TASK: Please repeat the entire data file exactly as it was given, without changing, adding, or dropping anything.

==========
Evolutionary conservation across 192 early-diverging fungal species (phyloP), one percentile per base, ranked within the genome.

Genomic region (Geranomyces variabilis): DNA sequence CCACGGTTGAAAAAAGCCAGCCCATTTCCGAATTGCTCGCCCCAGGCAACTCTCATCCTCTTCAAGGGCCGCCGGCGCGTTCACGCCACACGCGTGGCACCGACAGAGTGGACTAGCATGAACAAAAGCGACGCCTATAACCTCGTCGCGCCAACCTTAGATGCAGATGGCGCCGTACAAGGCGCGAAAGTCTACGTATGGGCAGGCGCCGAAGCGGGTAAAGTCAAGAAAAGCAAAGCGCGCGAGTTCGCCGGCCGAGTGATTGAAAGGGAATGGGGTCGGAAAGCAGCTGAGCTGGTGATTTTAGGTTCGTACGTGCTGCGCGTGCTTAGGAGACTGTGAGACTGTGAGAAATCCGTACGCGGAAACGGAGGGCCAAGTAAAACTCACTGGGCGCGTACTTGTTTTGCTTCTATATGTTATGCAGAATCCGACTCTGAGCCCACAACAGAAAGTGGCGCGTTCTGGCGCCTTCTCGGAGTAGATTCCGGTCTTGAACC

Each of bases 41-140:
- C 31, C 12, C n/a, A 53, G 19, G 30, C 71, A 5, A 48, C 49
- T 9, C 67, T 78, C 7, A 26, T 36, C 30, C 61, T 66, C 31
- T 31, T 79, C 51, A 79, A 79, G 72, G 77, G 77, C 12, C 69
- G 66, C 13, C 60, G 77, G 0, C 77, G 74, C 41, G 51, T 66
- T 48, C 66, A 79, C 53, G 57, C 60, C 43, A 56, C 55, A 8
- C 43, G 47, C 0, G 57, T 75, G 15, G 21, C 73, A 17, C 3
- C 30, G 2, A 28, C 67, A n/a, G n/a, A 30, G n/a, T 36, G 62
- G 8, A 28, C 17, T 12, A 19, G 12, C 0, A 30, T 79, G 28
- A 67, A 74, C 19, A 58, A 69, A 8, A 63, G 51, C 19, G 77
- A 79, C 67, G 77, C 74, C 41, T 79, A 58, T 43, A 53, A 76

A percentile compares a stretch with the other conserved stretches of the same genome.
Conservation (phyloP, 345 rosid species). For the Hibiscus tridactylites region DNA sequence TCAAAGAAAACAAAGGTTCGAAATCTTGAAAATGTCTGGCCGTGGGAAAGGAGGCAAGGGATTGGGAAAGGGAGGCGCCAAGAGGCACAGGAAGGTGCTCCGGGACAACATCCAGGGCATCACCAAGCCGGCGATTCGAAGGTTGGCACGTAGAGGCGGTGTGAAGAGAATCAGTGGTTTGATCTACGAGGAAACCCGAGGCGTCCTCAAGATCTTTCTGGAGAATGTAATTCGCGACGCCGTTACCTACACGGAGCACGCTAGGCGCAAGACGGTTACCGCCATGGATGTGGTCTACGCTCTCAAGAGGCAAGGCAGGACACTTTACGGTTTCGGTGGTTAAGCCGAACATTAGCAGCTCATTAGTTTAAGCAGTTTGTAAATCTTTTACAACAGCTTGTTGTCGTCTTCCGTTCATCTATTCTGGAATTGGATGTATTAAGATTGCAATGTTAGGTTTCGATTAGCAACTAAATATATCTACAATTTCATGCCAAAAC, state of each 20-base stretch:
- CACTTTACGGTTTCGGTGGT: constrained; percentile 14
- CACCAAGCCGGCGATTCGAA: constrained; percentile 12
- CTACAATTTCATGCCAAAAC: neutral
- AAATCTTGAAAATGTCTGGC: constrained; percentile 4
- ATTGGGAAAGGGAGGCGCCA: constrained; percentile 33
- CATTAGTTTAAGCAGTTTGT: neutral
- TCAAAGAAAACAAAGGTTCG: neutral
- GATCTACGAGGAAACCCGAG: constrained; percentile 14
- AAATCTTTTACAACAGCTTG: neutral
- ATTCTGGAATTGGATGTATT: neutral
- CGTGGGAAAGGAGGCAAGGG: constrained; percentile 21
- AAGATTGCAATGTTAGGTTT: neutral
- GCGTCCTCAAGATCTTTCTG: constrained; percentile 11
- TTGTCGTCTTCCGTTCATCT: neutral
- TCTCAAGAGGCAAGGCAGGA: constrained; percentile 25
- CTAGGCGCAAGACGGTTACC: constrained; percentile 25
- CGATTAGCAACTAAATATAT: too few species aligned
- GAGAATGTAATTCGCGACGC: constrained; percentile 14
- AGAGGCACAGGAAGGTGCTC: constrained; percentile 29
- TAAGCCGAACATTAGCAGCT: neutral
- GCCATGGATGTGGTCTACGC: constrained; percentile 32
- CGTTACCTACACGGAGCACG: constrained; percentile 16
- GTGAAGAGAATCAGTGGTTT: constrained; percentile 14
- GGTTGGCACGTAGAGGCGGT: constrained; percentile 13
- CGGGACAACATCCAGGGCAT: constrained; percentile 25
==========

Evolutionary conservation across 192 early-diverging fungal species (phyloP), one percentile per base, ranked within the genome.

Genomic region (Geranomyces variabilis): DNA sequence CCACGGTTGAAAAAAGCCAGCCCATTTCCGAATTGCTCGCCCCAGGCAACTCTCATCCTCTTCAAGGGCCGCCGGCGCGTTCACGCCACACGCGTGGCACCGACAGAGTGGACTAGCATGAACAAAAGCGACGCCTATAACCTCGTCGCGCCAACCTTAGATGCAGATGGCGCCGTACAAGGCGCGAAAGTCTACGTATGGGCAGGCGCCGAAGCGGGTAAAGTCAAGAAAAGCAAAGCGCGCGAGTTCGCCGGCCGAGTGATTGAAAGGGAATGGGGTCGGAAAGCAGCTGAGCTGGTGATTTTAGGTTCGTACGTGCTGCGCGTGCTTAGGAGACTGTGAGACTGTGAGAAATCCGTACGCGGAAACGGAGGGCCAAGTAAAACTCACTGGGCGCGTACTTGTTTTGCTTCTATATGTTATGCAGAATCCGACTCTGAGCCCACAACAGAAAGTGGCGCGTTCTGGCGCCTTCTCGGAGTAGATTCCGGTCTTGAACC

Each of bases 41-140:
- C 31, C 12, C n/a, A 53, G 19, G 30, C 71, A 5, A 48, C 49
- T 9, C 67, T 78, C 7, A 26, T 36, C 30, C 61, T 66, C 31
- T 31, T 79, C 51, A 79, A 79, G 72, G 77, G 77, C 12, C 69
- G 66, C 13, C 60, G 77, G 0, C 77, G 74, C 41, G 51, T 66
- T 48, C 66, A 79, C 53, G 57, C 60, C 43, A 56, C 55, A 8
- C 43, G 47, C 0, G 57, T 75, G 15, G 21, C 73, A 17, C 3
- C 30, G 2, A 28, C 67, A n/a, G n/a, A 30, G n/a, T 36, G 62
- G 8, A 28, C 17, T 12, A 19, G 12, C 0, A 30, T 79, G 28
- A 67, A 74, C 19, A 58, A 69, A 8, A 63, G 51, C 19, G 77
- A 79, C 67, G 77, C 74, C 41, T 79, A 58, T 43, A 53, A 76

A percentile compares a stretch with the other conserved stretches of the same genome.
Conservation (phyloP, 345 rosid species). For the Hibiscus tridactylites region DNA sequence TCAAAGAAAACAAAGGTTCGAAATCTTGAAAATGTCTGGCCGTGGGAAAGGAGGCAAGGGATTGGGAAAGGGAGGCGCCAAGAGGCACAGGAAGGTGCTCCGGGACAACATCCAGGGCATCACCAAGCCGGCGATTCGAAGGTTGGCACGTAGAGGCGGTGTGAAGAGAATCAGTGGTTTGATCTACGAGGAAACCCGAGGCGTCCTCAAGATCTTTCTGGAGAATGTAATTCGCGACGCCGTTACCTACACGGAGCACGCTAGGCGCAAGACGGTTACCGCCATGGATGTGGTCTACGCTCTCAAGAGGCAAGGCAGGACACTTTACGGTTTCGGTGGTTAAGCCGAACATTAGCAGCTCATTAGTTTAAGCAGTTTGTAAATCTTTTACAACAGCTTGTTGTCGTCTTCCGTTCATCTATTCTGGAATTGGATGTATTAAGATTGCAATGTTAGGTTTCGATTAGCAACTAAATATATCTACAATTTCATGCCAAAAC, state of each 20-base stretch:
- CACTTTACGGTTTCGGTGGT: constrained; percentile 14
- CACCAAGCCGGCGATTCGAA: constrained; percentile 12
- CTACAATTTCATGCCAAAAC: neutral
- AAATCTTGAAAATGTCTGGC: constrained; percentile 4
- ATTGGGAAAGGGAGGCGCCA: constrained; percentile 33
- CATTAGTTTAAGCAGTTTGT: neutral
- TCAAAGAAAACAAAGGTTCG: neutral
- GATCTACGAGGAAACCCGAG: constrained; percentile 14
- AAATCTTTTACAACAGCTTG: neutral
- ATTCTGGAATTGGATGTATT: neutral
- CGTGGGAAAGGAGGCAAGGG: constrained; percentile 21
- AAGATTGCAATGTTAGGTTT: neutral
- GCGTCCTCAAGATCTTTCTG: constrained; percentile 11
- TTGTCGTCTTCCGTTCATCT: neutral
- TCTCAAGAGGCAAGGCAGGA: constrained; percentile 25
- CTAGGCGCAAGACGGTTACC: constrained; percentile 25
- CGATTAGCAACTAAATATAT: too few species aligned
- GAGAATGTAATTCGCGACGC: constrained; percentile 14
- AGAGGCACAGGAAGGTGCTC: constrained; percentile 29
- TAAGCCGAACATTAGCAGCT: neutral
- GCCATGGATGTGGTCTACGC: constrained; percentile 32
- CGTTACCTACACGGAGCACG: constrained; percentile 16
- GTGAAGAGAATCAGTGGTTT: constrained; percentile 14
- GGTTGGCACGTAGAGGCGGT: constrained; percentile 13
- CGGGACAACATCCAGGGCAT: constrained; percentile 25